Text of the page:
In the modern era, the number of candidates who have won the nomination of either major party without winning either Iowa or New Hampshire remains zero. Every election year, some candidate tries to make the case that he has a strategy for victory that doesn't include winning either of these states, and every election year, another candidate goes home a loser. In 2008, it was Rudy Giuliani. In 2012, it was Newt Gingrich.

This year, as much as candidates like Marco Rubio have tried to make the case that there is a plausible victory scenario that doesn't involve winning either of the first two contests in this year's primary, all the Republican candidates know that realistically, they have less than a month left to make their final case to voters (and donors) before it's time to pack it up and quietly head for home (or stick around for the pure pleasure of playing spoiler like Mike Huckabee did in 2008).

Up until this point, the Republican debates have been largely collegial, in spite of the presence of Trump on stage. Although Trump has been at the center of a number of sharp-elbowed exchanges, the other candidates have been largely polite with each other, even when disagreeing. And of course, the main battle everyone has been waiting to see between Cruz and Trump has repeatedly failed to materialize. So while the debates have been perhaps more entertaining than they have in years past, they have also been largely nice. Here are five reasons that is likely to end tonight.

1. The gloves have come off between Cruz and Trump. Although Cruz and Trump flirted with open conflict before the last debate, the sparks were called off when Cruz refused to engage Trump's bluster, which Trump took as a sign of respect. However, Cruz's challenge to Trump, which is the first genuine one he has faced this campaign season, has forced Cruz to respond with a series of escalating attacks on Trump, basically accusing him of being a Hillary plant on Tuesday and then calling him a liberal New Yorker yesterday. This time, at long last, Cruz shows no signs of going back into "friendly" mode and voters will likely get to see some testy exchanges between the two, especially since the "birther" issue seems to have rankled Cruz in ways no other candidate's attacks have prior to this point.

2. Less candidates on stage. For this debate, the field has been winnowed to a more manageable 7 total candidates, which means each candidate will (theoretically) get more time on camera. This means that there will be more opportunity for the lengthy sort of back and forth that generates the sort of on-screen acrimony that leads to memorable nasty debate moments. There's ample evidence that several of the candidates in this field don't like each other personally, and even though one of the prime instigators (Rand Paul) will be absent, one other major irritant remains. Which brings us to..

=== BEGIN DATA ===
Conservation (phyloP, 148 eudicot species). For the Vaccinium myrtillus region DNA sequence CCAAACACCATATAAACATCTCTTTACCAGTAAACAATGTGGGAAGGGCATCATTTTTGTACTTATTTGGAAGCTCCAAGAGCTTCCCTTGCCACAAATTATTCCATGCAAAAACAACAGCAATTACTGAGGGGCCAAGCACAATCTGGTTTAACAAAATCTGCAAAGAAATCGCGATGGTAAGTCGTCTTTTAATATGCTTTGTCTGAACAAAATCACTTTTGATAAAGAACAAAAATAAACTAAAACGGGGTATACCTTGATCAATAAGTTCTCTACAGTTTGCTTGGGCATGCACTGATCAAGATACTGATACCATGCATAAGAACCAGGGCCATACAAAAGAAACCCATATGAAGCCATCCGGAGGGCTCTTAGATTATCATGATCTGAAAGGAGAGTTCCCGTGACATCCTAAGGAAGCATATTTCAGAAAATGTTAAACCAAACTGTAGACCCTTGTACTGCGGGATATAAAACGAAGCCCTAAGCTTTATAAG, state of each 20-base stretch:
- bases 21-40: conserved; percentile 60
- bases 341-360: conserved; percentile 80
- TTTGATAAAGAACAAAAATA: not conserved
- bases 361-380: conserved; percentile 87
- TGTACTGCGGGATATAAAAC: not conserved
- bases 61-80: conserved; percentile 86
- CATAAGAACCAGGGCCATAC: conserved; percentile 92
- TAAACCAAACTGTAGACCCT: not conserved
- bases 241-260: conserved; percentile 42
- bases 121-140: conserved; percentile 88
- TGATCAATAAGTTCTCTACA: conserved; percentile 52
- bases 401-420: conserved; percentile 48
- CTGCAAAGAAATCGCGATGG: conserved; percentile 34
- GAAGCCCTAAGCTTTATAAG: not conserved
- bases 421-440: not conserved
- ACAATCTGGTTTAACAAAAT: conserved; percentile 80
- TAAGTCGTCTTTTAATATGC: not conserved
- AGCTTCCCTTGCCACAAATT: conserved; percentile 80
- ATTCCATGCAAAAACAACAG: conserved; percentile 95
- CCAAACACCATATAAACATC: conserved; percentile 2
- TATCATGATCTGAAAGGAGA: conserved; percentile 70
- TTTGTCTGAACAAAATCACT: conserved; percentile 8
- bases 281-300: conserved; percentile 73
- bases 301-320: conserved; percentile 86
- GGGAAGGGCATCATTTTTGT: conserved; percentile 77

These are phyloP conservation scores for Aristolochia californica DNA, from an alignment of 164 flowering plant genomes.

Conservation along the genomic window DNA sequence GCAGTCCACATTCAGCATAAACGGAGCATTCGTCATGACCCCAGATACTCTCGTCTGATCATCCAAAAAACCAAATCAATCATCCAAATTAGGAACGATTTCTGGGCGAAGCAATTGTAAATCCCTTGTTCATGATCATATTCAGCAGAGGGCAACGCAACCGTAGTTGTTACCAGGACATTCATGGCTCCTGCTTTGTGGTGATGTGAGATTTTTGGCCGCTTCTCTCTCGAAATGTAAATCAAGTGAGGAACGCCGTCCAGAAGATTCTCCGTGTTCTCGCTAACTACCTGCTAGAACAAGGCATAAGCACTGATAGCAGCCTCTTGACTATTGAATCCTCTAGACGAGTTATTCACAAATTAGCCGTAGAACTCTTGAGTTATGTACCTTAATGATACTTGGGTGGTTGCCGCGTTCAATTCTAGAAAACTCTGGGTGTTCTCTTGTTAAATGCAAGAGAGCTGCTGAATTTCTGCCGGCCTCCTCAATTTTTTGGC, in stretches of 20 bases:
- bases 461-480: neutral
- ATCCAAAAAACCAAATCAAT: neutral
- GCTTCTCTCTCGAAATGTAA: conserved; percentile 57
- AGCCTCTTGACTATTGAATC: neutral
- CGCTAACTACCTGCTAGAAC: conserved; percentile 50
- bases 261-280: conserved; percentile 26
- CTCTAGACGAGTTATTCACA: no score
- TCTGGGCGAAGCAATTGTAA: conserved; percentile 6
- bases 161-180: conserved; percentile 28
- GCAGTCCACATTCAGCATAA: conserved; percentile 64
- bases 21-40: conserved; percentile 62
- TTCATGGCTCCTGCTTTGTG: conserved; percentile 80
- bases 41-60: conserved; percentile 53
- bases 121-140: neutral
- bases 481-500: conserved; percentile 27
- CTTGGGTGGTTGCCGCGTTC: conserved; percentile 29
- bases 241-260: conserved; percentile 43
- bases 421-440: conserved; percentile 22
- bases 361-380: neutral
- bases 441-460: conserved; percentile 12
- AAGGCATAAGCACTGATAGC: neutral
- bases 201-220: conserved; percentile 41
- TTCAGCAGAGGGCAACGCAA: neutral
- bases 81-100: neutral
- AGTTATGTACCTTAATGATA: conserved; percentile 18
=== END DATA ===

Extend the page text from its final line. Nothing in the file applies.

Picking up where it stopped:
3. Chris Christie DGAF. Christie has decided to unleash the last trick left in his arsenal, which is to treat each and every one of his Republican opponents like they were a semi-literate YouTube commenter who was criticizing his latest performance in a townhall meeting. In the last two weeks, Christie has gone relentlessly negative against Rubio and Bush in particular, hoping to seize on some momentum for a surprise New Hampshire finish. Christie will not let anything silly like debate rules or a moderator get in his way if he feels like something needs to be said about one of the other candidates on stage, and if past history is any indicator, his attacks will likely be a) colorful, b) intensely personal, and c) largely bovine fecal material, from a factual standpoint. Expect multiple dustups between Christie and other candidates on stage tonight.

4. FoxBusiness knows what they are doing. Several of the other networks who have hosted debates during this campaign season have tried to cause fights between the candidates, but they have largely failed because they don't really understand what makes conservatives or Republicans tick. FoxBusiness demonstrated in the last debate that they do not suffer from this affliction, as they ran what was widely considered the best debate of the campaign season so far in their prior effort. Expect this debate to succeed where others have failed, in terms of effectively highlighting the differences both in policy and temperament between the candidates. The end result of this talent will likely be to draw out the increasing desperation and pressure that all the candidates (including Trump) are feeling.

5. Jeb Bush needs to show something to his donors. As the Jeb Bush campaign has fallen further and further in the polls, his operation has resorted to increasingly desperate attacks against the other candidates in the field. While you weren't looking, Bush has gotten much better and less awkward in recent weeks when it comes to delivering attack lines. It will probably be too little, too late for his campaign, but expect Bush to be in the middle of at least one entertaining dust-up tonight that may allow him to play spoiler for someone else in the field.

At the end of the day, if you enjoy bare-knuckled political brawls, tonight's debate promises to be a treat. Grab your popcorn and get ready to enjoy it.